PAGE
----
Monday, July 30, 2012

'Cause Duct Tape Was Too Sticky: DIY Eye Shadow Repair

I'm a klutz, pure and simple. I've fallen down stairs so many times I've lost count, and once, the stairs fell out from underneath me. Folks, that takes talent. I am so accident-prone, I've elevated it to an artform. 

Because I have a tendency to drop, throw, and generally mangle objects, I've had to learn how to either deal with or repair the end results. Over the weekend, I learned how to salvage broken eye shadows, and I thought some of you might be interested. I like to think that the world is full of other klutzy people, too.

Left: Cranberry. Right: Woodwinked.
Here are two of my favorite MAC eyeshadows, Cranberry and Woodwinked. Woodwinked has been broken practically since I bought it ages ago, and Cranberry bit the dust a few months back. Both have become increasingly difficult to use, and I was considering replacing them. The thing is, both are still full of product, and it seems like a waste of money to repurchase something that you still kind of have.

So, instead, I stabbed them. Hacked them right to pieces! I just grabbed a kitchen knife and went to town!

Okay, so, really, I just broke the shadows into smaller chunks, so when I get to the next step, they'll be dissolve more quickly and be easy to stir.

That's where the alcohol comes in. Everyone drink up!! Next round's, wait, nevermind. Wrong kind of alcohol...sorry.

For this DIY project, you'll need rubbing alcohol, with the highest percentage you can find. The higher the alcohol content, the faster it will evaporate. The faster it evaporates, the sooner you can use your eye shadows.

Add a drop or two of alcohol at a time to the broken shadow, and stir. I used a clean, sanitized bobby pin to stir with, and that worked really well. Keep adding alcohol and stirring until the shadow is completely dissolved. My alcohol bottle came with a spout, but an eye dropper would probably work as well, if not better (most likely, better).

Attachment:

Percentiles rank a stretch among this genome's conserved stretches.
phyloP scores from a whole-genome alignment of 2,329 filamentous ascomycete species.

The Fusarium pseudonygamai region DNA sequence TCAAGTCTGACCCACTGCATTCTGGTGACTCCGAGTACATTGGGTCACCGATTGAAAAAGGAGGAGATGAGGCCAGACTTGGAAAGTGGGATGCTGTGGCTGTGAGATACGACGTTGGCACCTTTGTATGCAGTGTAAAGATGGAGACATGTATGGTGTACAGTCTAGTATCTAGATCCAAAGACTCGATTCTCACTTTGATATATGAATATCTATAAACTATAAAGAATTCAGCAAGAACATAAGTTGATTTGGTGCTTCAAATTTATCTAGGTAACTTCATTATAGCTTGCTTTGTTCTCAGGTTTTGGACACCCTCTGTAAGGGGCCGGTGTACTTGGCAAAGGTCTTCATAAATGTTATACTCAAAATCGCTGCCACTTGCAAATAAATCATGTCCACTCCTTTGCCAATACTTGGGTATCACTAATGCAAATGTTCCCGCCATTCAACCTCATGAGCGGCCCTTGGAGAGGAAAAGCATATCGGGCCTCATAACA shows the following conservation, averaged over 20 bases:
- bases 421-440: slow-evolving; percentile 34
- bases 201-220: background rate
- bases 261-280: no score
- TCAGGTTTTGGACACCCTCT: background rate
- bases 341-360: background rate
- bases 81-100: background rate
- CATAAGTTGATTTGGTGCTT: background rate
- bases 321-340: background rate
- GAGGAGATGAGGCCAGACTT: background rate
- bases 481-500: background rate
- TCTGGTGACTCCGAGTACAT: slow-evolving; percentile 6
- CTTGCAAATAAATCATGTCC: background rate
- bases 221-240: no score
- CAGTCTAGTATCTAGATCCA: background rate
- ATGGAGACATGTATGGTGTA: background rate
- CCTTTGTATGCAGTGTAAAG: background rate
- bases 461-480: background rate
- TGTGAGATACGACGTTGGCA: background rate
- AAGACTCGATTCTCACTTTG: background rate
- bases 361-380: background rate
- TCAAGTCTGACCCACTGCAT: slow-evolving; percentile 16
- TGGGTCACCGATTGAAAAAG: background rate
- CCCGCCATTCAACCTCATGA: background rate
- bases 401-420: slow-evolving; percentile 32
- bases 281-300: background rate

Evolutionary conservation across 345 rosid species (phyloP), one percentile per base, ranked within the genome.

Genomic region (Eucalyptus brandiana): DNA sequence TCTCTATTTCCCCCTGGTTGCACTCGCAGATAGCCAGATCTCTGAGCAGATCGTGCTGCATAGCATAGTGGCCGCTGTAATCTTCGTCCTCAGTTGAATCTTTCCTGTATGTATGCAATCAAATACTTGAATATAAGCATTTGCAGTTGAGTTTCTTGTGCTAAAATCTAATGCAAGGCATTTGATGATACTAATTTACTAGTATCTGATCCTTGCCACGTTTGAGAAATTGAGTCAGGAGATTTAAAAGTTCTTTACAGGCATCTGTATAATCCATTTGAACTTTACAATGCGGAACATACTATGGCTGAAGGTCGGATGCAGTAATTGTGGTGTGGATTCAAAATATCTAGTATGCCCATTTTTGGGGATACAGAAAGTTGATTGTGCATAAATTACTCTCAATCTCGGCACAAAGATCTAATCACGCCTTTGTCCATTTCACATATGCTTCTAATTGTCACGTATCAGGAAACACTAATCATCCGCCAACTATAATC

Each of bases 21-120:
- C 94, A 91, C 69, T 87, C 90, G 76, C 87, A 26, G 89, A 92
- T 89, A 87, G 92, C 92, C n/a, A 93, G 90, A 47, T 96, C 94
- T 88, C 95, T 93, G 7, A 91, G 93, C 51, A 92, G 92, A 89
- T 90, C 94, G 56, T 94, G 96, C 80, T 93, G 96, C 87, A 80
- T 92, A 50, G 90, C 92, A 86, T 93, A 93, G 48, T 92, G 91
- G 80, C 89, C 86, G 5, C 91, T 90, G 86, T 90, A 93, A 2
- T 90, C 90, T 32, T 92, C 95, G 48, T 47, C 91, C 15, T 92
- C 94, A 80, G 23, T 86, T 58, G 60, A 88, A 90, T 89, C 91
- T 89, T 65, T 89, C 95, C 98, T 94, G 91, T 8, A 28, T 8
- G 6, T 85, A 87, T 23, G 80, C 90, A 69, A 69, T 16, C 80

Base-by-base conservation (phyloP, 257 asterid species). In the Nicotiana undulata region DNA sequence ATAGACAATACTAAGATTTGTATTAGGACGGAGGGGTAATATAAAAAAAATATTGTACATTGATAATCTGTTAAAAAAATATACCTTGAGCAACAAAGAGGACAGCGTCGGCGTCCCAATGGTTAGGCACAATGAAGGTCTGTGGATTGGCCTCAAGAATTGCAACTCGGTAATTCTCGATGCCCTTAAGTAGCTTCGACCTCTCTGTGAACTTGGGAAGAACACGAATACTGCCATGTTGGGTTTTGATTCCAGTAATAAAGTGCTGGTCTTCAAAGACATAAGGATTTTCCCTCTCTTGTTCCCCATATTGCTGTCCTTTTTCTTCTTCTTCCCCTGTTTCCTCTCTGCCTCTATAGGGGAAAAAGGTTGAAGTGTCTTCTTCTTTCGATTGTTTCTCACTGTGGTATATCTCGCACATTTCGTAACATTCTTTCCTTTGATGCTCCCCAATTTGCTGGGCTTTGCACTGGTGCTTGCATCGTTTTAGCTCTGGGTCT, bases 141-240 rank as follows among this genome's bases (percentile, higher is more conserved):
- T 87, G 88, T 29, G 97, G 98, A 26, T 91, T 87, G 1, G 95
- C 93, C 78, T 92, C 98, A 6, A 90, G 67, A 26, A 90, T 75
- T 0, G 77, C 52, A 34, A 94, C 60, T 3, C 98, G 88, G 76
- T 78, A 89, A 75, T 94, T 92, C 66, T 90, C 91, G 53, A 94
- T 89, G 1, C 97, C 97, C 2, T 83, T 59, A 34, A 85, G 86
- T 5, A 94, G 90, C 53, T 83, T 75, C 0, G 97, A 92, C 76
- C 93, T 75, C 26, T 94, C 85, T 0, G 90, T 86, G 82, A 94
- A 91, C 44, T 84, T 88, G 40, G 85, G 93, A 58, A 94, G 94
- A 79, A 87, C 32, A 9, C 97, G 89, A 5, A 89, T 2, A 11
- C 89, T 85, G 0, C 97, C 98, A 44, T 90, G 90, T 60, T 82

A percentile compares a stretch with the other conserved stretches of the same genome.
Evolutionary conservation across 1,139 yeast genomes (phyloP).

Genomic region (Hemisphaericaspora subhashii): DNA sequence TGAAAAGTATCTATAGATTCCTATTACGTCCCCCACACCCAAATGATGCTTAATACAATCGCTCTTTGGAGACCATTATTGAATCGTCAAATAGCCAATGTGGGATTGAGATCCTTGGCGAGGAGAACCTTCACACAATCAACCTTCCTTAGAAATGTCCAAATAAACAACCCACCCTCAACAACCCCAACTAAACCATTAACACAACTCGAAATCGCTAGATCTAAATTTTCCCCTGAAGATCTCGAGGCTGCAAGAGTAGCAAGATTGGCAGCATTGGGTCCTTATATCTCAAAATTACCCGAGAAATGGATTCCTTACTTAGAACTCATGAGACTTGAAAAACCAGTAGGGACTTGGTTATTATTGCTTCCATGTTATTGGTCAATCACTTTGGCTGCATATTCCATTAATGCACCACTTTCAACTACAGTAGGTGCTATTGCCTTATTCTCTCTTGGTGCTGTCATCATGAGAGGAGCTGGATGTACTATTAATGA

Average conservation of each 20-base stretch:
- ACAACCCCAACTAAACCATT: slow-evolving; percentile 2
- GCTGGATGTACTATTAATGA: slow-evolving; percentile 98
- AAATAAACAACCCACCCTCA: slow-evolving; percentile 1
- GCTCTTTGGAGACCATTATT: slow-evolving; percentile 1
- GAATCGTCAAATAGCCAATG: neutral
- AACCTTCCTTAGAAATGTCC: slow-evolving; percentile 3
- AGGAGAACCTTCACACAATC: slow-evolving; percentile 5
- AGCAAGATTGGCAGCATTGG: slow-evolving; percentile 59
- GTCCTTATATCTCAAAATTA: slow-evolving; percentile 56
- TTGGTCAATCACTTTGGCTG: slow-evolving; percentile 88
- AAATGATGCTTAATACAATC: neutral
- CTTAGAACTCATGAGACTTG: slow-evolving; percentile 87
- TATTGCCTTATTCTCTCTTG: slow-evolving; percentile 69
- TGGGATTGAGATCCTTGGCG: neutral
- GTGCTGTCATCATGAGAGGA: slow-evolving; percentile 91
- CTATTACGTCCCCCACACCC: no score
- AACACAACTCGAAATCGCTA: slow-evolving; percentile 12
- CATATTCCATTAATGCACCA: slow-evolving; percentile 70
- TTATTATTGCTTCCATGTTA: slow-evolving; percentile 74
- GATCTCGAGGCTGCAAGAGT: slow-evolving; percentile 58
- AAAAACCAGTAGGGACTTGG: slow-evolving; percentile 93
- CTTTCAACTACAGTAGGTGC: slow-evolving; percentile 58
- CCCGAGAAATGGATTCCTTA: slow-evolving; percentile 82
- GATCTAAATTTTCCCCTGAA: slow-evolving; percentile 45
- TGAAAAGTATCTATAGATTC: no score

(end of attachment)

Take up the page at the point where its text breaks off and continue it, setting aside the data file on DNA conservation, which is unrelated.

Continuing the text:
Once the shadows are dissolved, you just have to wait. Make a sandwich. Check your Facebook. Write a novella. Call your mom. Clean your room. Have you seen it lately? It's a sty. You can barely tell there's carpet underneath all the clutter. Just wait until your father comes home, young lady! 

*Ahem* Sorry about that. After a few minutes, when things have started to solidify slightly, give the bottoms a tap or two to help smooth out the surfaces. You might want to repeat this several times throughout drying, but it's not something you need to worry about too much. I tapped the bottoms anytime I walked by the table, and forgot about it, otherwise.

This is my finished repair. Sure, the surfaces could be smoother, but for my purposes, they're just fine how they are. If it means that much to you, though, you can press the surfaces by laying a paper towel across the tops of the shadows, setting a coin the size of the surface area on top of the towel, and applying pressure. To me, that just seems kind of unnecessary. I'm just going to mess it up with a brush, anyway. All told, this took about ten minutes (maybe) to prep, with a drying time of about four hours.

Top: Woodwinked. Bottom: Cranberry.
In case you're wondering how this affects the shadows, themselves, here are swatches of the final products. The lighting is horrible, which makes the Cranberry look kind of orange, but I think you can tell from the Woodwinked that they swatch beautifully. They're as good as new, with no change in color.

Small Pans. Left: Pink Opal, Right: Deck Chair.
I also learned that this method works amazingly on MAC pigments. Normally, those are packaged loose, in big, non-travel friendly pots. I added a small amount of pigment to an empty pan I got with my Z-Palette, followed the same instructions, and ta-da! I now have palette-friendly, travel-friendly sizes of Pink Opal and Deck Chair (discontinued. I'm sorry). I popped a magnet on the back of each and tossed them in my Unii Palette, since I use it more often. You could even use this technique to mix together your own custom colors, if that's your thing. It's worked so well that I'm planning to purchase some pigment samples from All Cosmetics Wholesale to DIY myself an eye shadow palette.  

Was this helpful? Let me know in the comments. Thanks!

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